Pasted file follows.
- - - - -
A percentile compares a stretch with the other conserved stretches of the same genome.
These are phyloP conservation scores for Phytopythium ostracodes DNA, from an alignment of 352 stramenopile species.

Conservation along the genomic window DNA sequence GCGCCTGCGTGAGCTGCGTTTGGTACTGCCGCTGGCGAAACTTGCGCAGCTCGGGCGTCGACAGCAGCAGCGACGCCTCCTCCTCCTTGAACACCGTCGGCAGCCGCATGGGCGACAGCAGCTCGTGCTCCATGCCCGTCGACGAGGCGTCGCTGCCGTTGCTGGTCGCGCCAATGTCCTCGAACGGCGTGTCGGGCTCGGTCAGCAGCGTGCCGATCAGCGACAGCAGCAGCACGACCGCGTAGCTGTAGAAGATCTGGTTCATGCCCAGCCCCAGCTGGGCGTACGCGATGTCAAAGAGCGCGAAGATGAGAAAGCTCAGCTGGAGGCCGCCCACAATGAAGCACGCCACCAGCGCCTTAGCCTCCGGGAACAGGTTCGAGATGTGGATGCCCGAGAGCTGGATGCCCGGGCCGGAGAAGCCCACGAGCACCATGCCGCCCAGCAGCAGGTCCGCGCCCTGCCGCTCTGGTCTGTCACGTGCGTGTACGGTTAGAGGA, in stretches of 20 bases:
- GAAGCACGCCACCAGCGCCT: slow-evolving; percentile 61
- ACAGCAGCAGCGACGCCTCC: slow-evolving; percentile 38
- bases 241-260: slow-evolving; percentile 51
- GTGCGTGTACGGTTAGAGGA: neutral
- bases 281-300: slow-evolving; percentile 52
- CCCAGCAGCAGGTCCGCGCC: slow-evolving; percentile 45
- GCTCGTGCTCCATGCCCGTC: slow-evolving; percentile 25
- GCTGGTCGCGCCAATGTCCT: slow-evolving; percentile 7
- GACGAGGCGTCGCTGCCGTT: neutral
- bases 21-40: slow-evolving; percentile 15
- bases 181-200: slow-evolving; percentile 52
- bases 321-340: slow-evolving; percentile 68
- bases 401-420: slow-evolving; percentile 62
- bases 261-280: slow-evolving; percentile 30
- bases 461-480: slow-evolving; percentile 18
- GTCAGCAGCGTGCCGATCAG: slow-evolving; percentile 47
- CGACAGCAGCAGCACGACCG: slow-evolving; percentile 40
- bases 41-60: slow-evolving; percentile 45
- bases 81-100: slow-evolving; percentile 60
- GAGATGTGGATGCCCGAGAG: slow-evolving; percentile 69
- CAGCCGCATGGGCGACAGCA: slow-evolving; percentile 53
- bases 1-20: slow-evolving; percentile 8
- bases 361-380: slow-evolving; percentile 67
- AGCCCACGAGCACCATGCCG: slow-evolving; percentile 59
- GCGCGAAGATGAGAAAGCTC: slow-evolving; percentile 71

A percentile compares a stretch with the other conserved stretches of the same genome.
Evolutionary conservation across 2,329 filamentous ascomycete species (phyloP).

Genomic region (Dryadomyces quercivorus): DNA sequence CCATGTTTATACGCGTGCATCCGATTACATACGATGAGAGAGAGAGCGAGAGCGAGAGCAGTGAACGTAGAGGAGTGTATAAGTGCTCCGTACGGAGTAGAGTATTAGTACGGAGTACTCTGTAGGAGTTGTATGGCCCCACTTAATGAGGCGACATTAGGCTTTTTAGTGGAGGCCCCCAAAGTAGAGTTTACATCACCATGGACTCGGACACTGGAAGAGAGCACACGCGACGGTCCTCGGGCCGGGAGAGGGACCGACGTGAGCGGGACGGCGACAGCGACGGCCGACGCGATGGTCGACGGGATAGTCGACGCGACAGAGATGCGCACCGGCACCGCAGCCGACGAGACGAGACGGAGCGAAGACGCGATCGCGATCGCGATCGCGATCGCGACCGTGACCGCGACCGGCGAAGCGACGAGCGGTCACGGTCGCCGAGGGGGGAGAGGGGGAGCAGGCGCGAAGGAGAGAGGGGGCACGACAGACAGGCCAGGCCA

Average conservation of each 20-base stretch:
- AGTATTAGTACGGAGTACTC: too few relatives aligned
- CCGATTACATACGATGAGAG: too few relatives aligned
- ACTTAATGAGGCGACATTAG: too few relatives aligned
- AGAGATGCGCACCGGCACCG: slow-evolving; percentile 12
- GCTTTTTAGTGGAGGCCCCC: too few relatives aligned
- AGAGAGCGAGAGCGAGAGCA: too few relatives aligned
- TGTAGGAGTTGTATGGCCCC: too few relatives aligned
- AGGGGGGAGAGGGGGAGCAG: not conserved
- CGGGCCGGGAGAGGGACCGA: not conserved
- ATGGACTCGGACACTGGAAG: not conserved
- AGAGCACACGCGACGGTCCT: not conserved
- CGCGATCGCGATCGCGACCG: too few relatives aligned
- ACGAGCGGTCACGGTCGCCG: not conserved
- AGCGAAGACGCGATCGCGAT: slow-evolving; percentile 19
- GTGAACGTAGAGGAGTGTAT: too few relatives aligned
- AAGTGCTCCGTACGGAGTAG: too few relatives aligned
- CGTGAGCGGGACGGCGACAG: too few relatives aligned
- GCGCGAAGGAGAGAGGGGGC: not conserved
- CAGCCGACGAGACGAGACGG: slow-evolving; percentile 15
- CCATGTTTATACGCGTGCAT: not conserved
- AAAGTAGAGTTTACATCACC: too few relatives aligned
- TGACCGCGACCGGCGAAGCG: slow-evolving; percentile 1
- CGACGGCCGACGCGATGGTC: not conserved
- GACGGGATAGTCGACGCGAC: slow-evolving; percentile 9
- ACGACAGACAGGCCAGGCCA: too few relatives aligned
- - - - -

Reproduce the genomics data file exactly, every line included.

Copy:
A percentile compares a stretch with the other conserved stretches of the same genome.
These are phyloP conservation scores for Phytopythium ostracodes DNA, from an alignment of 352 stramenopile species.

Conservation along the genomic window DNA sequence GCGCCTGCGTGAGCTGCGTTTGGTACTGCCGCTGGCGAAACTTGCGCAGCTCGGGCGTCGACAGCAGCAGCGACGCCTCCTCCTCCTTGAACACCGTCGGCAGCCGCATGGGCGACAGCAGCTCGTGCTCCATGCCCGTCGACGAGGCGTCGCTGCCGTTGCTGGTCGCGCCAATGTCCTCGAACGGCGTGTCGGGCTCGGTCAGCAGCGTGCCGATCAGCGACAGCAGCAGCACGACCGCGTAGCTGTAGAAGATCTGGTTCATGCCCAGCCCCAGCTGGGCGTACGCGATGTCAAAGAGCGCGAAGATGAGAAAGCTCAGCTGGAGGCCGCCCACAATGAAGCACGCCACCAGCGCCTTAGCCTCCGGGAACAGGTTCGAGATGTGGATGCCCGAGAGCTGGATGCCCGGGCCGGAGAAGCCCACGAGCACCATGCCGCCCAGCAGCAGGTCCGCGCCCTGCCGCTCTGGTCTGTCACGTGCGTGTACGGTTAGAGGA, in stretches of 20 bases:
- GAAGCACGCCACCAGCGCCT: slow-evolving; percentile 61
- ACAGCAGCAGCGACGCCTCC: slow-evolving; percentile 38
- bases 241-260: slow-evolving; percentile 51
- GTGCGTGTACGGTTAGAGGA: neutral
- bases 281-300: slow-evolving; percentile 52
- CCCAGCAGCAGGTCCGCGCC: slow-evolving; percentile 45
- GCTCGTGCTCCATGCCCGTC: slow-evolving; percentile 25
- GCTGGTCGCGCCAATGTCCT: slow-evolving; percentile 7
- GACGAGGCGTCGCTGCCGTT: neutral
- bases 21-40: slow-evolving; percentile 15
- bases 181-200: slow-evolving; percentile 52
- bases 321-340: slow-evolving; percentile 68
- bases 401-420: slow-evolving; percentile 62
- bases 261-280: slow-evolving; percentile 30
- bases 461-480: slow-evolving; percentile 18
- GTCAGCAGCGTGCCGATCAG: slow-evolving; percentile 47
- CGACAGCAGCAGCACGACCG: slow-evolving; percentile 40
- bases 41-60: slow-evolving; percentile 45
- bases 81-100: slow-evolving; percentile 60
- GAGATGTGGATGCCCGAGAG: slow-evolving; percentile 69
- CAGCCGCATGGGCGACAGCA: slow-evolving; percentile 53
- bases 1-20: slow-evolving; percentile 8
- bases 361-380: slow-evolving; percentile 67
- AGCCCACGAGCACCATGCCG: slow-evolving; percentile 59
- GCGCGAAGATGAGAAAGCTC: slow-evolving; percentile 71

A percentile compares a stretch with the other conserved stretches of the same genome.
Evolutionary conservation across 2,329 filamentous ascomycete species (phyloP).

Genomic region (Dryadomyces quercivorus): DNA sequence CCATGTTTATACGCGTGCATCCGATTACATACGATGAGAGAGAGAGCGAGAGCGAGAGCAGTGAACGTAGAGGAGTGTATAAGTGCTCCGTACGGAGTAGAGTATTAGTACGGAGTACTCTGTAGGAGTTGTATGGCCCCACTTAATGAGGCGACATTAGGCTTTTTAGTGGAGGCCCCCAAAGTAGAGTTTACATCACCATGGACTCGGACACTGGAAGAGAGCACACGCGACGGTCCTCGGGCCGGGAGAGGGACCGACGTGAGCGGGACGGCGACAGCGACGGCCGACGCGATGGTCGACGGGATAGTCGACGCGACAGAGATGCGCACCGGCACCGCAGCCGACGAGACGAGACGGAGCGAAGACGCGATCGCGATCGCGATCGCGATCGCGACCGTGACCGCGACCGGCGAAGCGACGAGCGGTCACGGTCGCCGAGGGGGGAGAGGGGGAGCAGGCGCGAAGGAGAGAGGGGGCACGACAGACAGGCCAGGCCA

Average conservation of each 20-base stretch:
- AGTATTAGTACGGAGTACTC: too few relatives aligned
- CCGATTACATACGATGAGAG: too few relatives aligned
- ACTTAATGAGGCGACATTAG: too few relatives aligned
- AGAGATGCGCACCGGCACCG: slow-evolving; percentile 12
- GCTTTTTAGTGGAGGCCCCC: too few relatives aligned
- AGAGAGCGAGAGCGAGAGCA: too few relatives aligned
- TGTAGGAGTTGTATGGCCCC: too few relatives aligned
- AGGGGGGAGAGGGGGAGCAG: not conserved
- CGGGCCGGGAGAGGGACCGA: not conserved
- ATGGACTCGGACACTGGAAG: not conserved
- AGAGCACACGCGACGGTCCT: not conserved
- CGCGATCGCGATCGCGACCG: too few relatives aligned
- ACGAGCGGTCACGGTCGCCG: not conserved
- AGCGAAGACGCGATCGCGAT: slow-evolving; percentile 19
- GTGAACGTAGAGGAGTGTAT: too few relatives aligned
- AAGTGCTCCGTACGGAGTAG: too few relatives aligned
- CGTGAGCGGGACGGCGACAG: too few relatives aligned
- GCGCGAAGGAGAGAGGGGGC: not conserved
- CAGCCGACGAGACGAGACGG: slow-evolving; percentile 15
- CCATGTTTATACGCGTGCAT: not conserved
- AAAGTAGAGTTTACATCACC: too few relatives aligned
- TGACCGCGACCGGCGAAGCG: slow-evolving; percentile 1
- CGACGGCCGACGCGATGGTC: not conserved
- GACGGGATAGTCGACGCGAC: slow-evolving; percentile 9
- ACGACAGACAGGCCAGGCCA: too few relatives aligned